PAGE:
WhiteCoat

Healthcare Update Satellite — 12-13-2013

More healthcare news from around the web can also be found on my other blog at DrWhiteCoat.com

Vacancy rate for physicians at hospitals nearly doubles in four years and vacancy rate for nurses at hospitals triples in four years. NPs and PAs also in short supply.
Even though I’m no Obamacare fan, I don’t think the provider shortage can be blamed on the new healthcare law as the Forbes article insinuates.
But if the shortage is because fewer people want to go into the medical field, there are going to be large problems in the future. It takes 11 years of secondary education to train a doctor. That’s a long time to wait if there isn’t enough medical care for all of the newly “insured” patients.

Cook County jury hits University of Chicago Hospital and two doctors with $15.5 million judgment after patient died during childbirth from undiagnosed placenta accreta.

Sticking up for Obamacare twice in a week? I must be falling ill. Kentucky family physician Stephen Kiteck puts ad in paper stating that he is closing his practice “due to the policies of Obamacare.
When he finally granted an interview, Dr. Kiteck said that a requirement to use electronic medical records were the reason he was retiring. The EMR requirement wasn’t part of Obamacare.
There’s still too damn much regulation in medicine anyway, though.

Epic fail? How much does the Epic electronic medical record system suck? Wake Forest Baptist Medical Center reportedly lost $16.8 million in direct expenses and another $53.7 million in indirect expenses just implementing the Epic system.

An IDC study shows that most docs are dissatisfied with EHRs and that the two most frequent reasons for EHR dissatisfaction involved lost productivity – spending more time on documentation (85 percent) and seeing fewer patients (66 percent).

Autisim symptoms improve with … hot tubs and intestinal parasites?

Seats of horror … infant high chairs responsible for an average of more than one emergency department visit every hour of every day. And the number of visits has increased in the past 10 years. Even worse: Regular chairs which account for four times as many ED visits each year.
How long it will be until the Joint Commission takes definitive actions and bans chairs in hospitals because they are a threat to patient safety? It’s for the children!

President Obama allowed insurers to temporarily keep insurance plans that don’t meet minimum coverage requirements under Obamacare. Aetna says “no way” and refuses to reinstate canceled policies.

Got bad vision? There’s an app for that. iPhone app helps users read letters 1.6 times smaller than they could before they started using the app. Amazing.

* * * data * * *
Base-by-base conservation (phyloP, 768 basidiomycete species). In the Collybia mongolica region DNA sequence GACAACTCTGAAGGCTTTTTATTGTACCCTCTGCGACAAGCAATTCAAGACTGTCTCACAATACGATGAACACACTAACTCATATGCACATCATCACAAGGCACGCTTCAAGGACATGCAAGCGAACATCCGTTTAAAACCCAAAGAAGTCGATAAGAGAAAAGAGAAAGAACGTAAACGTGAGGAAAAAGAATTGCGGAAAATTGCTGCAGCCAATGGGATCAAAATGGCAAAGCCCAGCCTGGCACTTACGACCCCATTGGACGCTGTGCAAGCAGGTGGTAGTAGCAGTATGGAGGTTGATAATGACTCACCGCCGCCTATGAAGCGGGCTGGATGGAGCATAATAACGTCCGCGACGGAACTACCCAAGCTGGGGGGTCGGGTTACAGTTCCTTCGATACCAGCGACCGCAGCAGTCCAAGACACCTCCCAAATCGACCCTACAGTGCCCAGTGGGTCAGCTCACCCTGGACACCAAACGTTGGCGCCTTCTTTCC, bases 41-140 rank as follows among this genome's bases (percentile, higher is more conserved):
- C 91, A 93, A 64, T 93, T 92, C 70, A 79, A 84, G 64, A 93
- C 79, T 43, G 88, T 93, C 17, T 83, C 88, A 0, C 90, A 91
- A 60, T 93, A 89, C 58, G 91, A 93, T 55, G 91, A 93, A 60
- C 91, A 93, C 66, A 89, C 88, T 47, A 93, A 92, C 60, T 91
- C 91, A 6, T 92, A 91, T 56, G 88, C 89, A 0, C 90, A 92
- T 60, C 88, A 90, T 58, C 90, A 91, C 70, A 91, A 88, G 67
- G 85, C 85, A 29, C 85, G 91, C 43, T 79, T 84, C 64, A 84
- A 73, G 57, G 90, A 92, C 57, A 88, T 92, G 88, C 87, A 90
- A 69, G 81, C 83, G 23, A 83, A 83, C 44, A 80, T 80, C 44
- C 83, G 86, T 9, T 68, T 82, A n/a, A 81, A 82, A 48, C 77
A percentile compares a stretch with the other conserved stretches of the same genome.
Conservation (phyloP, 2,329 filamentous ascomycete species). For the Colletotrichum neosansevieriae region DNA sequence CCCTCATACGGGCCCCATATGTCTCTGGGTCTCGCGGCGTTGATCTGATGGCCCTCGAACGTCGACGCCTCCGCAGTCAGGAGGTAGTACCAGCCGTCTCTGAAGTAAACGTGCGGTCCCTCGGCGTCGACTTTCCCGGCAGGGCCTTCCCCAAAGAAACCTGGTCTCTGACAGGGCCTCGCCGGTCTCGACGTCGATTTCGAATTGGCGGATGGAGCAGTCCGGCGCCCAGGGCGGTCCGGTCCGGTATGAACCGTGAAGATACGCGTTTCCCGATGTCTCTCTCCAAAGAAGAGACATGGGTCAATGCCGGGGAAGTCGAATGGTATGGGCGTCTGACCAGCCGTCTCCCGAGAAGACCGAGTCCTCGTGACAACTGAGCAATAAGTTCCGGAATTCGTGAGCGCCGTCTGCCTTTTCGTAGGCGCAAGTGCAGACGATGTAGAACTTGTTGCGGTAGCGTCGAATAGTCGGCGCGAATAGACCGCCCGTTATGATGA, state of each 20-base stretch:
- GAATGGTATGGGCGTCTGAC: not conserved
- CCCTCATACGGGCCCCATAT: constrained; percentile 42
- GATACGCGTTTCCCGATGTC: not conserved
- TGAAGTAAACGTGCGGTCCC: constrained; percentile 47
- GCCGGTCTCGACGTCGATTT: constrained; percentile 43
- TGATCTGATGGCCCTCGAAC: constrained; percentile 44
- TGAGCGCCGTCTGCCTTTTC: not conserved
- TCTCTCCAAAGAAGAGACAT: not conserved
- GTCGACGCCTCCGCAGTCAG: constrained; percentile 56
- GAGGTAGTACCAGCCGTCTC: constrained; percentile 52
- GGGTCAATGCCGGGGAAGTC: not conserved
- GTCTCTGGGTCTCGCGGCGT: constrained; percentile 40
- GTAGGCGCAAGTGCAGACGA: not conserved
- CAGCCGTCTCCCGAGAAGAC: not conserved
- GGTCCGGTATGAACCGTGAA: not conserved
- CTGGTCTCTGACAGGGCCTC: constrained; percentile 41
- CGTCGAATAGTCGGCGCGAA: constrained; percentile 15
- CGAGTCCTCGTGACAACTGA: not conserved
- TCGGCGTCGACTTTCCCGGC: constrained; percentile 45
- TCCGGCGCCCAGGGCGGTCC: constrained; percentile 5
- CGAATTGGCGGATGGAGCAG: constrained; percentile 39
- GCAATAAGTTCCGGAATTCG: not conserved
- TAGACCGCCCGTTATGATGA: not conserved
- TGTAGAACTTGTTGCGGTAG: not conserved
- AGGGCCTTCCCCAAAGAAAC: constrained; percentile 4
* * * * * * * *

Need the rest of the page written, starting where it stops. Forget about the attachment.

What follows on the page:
Saline, Michigan emergency department converts to an urgent care center effective next spring with about 45 people losing their jobs. In comments section, area residents are upset because the next closest emergency department 9 miles away is overcrowded and wait times are long.

3 Responses to “Healthcare Update Satellite — 12-13-2013”

  1. SteveM says:

    A shortage of people willing to go into medical fields?

    I just received the annual newsletter for the medical school in the state which I currently practice. (One I did not attend and a state which most people would be surprised even had a medical school.)

    For the class that entered this August, there were 10 applicants (who met the minimum standards) for every one slot. Even this number likely includes a large amount of self-(un)selection. The numbers for nursing, dentistry, pharmacy, etc. were not quite as dramatic, but still there were at the very least three times more qualified applicants than slots.

    So I have seen very little evidence that there is a lack of interest in the health professions.

  2. Steph says:

    Dr. Ismail is one of the kindest doctors around. I was hospitalized with twins who were very medically “frustrating.” I was taken for a c-section that was cancelled last min. because my monitoring strip improved drastically. He was still concerned about the babies but didn’t want to take them so early if he didn’t have to. He sat in the nurses station for over 16 hours straight watching my monitoring strip (it was over night) to make sure all three of us were fine. At the first sign of distress I was in that delivery room having my babies. I will be forever thankful to him for saving my babies. Now, I have great sympathy for the man and children who lost their wife and mother. I wasn’t in the courtroom or in the delivery room and can’t have an opinion on whether the judgement was correct or not. But, I can say that he is a wonderful doctor and sometimes horrible things happen without anybody to blame

  3. Torgrim says:

    It is very rare to experience accreta if there has not been previous surgery on the uterus. Why was the first cesarean done? Stories like this illustrates one of the problems with med-mal cases: The blame sticks to the last man on the ball, while the other participants in the chain of events that led to the disaster goes free.

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